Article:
NOGALES, AZ — going into the 2010-11 season, Ciruli Bros. LLC, here, was expecting increases in volume across the board, with particularly significant increases in a couple of commodities. Due to the February 2011 freeze, the anticipated volume increases were not realized, particularly out of Culiacan, Sinaloa, Mexico.
For 2011-12, the company planted the same acreage in various commodities as it had done the prior year. “With good weather this year, we should see the volume increase out of that deal” that did not materialize last year, said Chris Ciruli, chief operating officer.
The company does have some new offerings this year, he said. “In going forward, a couple of the growers wanted to diversify what they were doing because of some of the issues last year.”
With regard to the Culiacan deal, “the main items for us coming out of there will be Romas, round tomatoes, cucumbers and eggplant,” he said. “Those come up under the ‘Azteca’ label.”
Ciruli Bros. also will have gray, yellow and Zucchini squash in the “Vuco” label and specialty eggplant — Hindu and Italian — under the “Compano” label. “Everything else that we bring up comes under ‘Ciruli Bros.,’“ he said.
“In the northern deal where we were just doing green beans out of Los Mochis [Sinaloa, Mexico], we have added to that deal some hot peppers as well as some tomatillos,” Mr. Ciruli said. “That will be new this year.”
Also new will be hard-shell squashes out of Hermosillo, Sonora. “We have always had a mix [of soft squash] out of the North — green, yellow and Mexican grey — and we have had Kabocha, but we have never had the other hard shells to go along with that. So this year, we have planted butternut, we have planted Spaghetti and Acorn, so we will have a full line of hard-shell squash,” he said. Those will start in December and hopefully go through April.
Ciruli Bros. was receiving cucumbers and squash out of Caborca, Sinaloa, when The Produce News talked to Mr. Ciruli Nov. 7. “They just did the first picks out of Culiacan today,” he said, “so we should see that Culiacan product up here” by Nov. 9.
Some of the early products in Culiacan were coming in later than anticipated because rain necessitated some replanting, Mr. Ciruli explained. Green peppers, for example, would probably not be starting until around mid-December, about two weeks behind normal.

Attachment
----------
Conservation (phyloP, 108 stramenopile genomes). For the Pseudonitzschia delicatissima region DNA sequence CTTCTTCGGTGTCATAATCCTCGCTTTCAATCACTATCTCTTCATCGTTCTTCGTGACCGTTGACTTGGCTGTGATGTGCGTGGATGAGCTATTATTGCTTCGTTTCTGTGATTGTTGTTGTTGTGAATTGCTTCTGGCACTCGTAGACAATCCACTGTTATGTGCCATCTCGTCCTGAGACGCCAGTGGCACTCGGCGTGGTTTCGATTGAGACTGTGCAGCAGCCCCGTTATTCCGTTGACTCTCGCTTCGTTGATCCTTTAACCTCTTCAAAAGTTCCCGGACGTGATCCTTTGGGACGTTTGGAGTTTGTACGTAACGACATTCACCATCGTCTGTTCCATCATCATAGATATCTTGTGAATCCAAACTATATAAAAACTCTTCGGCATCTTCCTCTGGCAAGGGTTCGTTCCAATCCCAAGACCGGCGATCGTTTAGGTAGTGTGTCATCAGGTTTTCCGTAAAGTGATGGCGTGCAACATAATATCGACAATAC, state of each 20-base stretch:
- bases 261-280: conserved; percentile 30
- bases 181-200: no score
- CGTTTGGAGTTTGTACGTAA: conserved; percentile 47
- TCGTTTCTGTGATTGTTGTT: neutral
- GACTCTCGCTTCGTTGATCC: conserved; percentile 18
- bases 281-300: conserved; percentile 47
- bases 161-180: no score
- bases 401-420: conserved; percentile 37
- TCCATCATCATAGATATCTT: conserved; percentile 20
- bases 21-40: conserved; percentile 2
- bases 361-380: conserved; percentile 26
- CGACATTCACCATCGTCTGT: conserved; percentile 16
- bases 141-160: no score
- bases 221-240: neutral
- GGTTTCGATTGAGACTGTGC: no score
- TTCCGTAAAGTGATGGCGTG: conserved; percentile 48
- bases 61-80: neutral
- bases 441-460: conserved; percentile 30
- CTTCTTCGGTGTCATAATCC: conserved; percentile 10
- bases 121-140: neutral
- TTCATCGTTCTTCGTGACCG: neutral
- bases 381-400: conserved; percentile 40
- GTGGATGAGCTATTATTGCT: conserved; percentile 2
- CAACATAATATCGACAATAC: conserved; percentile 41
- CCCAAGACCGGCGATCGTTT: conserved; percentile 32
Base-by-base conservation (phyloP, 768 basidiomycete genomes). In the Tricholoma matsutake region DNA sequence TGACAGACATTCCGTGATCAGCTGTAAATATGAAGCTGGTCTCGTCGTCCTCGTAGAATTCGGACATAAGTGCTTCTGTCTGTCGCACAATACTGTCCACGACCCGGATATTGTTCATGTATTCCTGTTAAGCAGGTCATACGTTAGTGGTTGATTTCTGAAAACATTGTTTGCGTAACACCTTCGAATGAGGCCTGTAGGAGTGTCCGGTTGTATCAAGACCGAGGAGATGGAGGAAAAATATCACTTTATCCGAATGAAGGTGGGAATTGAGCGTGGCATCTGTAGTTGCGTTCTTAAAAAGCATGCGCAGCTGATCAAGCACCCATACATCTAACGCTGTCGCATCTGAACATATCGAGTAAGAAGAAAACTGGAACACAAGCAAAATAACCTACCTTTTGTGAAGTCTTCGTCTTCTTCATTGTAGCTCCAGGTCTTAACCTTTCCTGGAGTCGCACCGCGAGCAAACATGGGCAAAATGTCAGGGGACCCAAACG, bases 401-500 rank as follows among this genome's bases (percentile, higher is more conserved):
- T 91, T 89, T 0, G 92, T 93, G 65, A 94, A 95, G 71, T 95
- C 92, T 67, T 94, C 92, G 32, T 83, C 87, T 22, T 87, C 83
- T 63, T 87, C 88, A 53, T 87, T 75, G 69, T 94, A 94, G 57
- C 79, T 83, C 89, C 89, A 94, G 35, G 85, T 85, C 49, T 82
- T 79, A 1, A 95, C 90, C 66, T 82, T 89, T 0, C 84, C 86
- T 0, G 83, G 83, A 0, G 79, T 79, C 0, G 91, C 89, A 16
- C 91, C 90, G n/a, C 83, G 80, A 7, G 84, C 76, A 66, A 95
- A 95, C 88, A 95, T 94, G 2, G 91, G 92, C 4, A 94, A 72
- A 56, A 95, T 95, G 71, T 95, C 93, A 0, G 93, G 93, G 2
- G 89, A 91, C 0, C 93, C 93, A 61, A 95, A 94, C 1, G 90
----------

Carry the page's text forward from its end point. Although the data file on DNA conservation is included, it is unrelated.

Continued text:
“Other than that, we are optimistic and looking forward to a good season,” hoping to “get back to a normal year” after last year’s weather disruptions, he said.
With the anticipated volume increases, combined with a desire to “focus on better communication with the customers,” Ciruli Bros. has “added a lot of personnel this year,” Mr. Ciruli said. “We are trying to make sure that when we have increased business and increased volume, we have enough people to handle the increased phone calls coming and the increased e-mails.”
Last March, the company hired Joe Calenda as director of foodservice and retail programs.
Mr. Calenda is “a veteran produce guy who came out of the retail world” and also has foodservice sector experience, which is “an interesting mix,” Mr. Ciruli noted. He was with Sysco for the last several years and previously was with Dominick’s Supermarkets. “We feel that we understand the retail business pretty well, but we wanted to understand the foodservice business better so we added Joe Calenda to our sales staff,” he said.
Also new on sales is Irma Coronado-Robles, who was previously with the Nogales office of Crown Jewels. “She was actually our customer rep last year from over there and handled our account very well in our opinion,” Mr. Ciruli said. “She has a nice presence on the phone.”
New in sales support is Carolina Barnett, who was previously with Malena, and Arcella Rangel, who is new to the industry.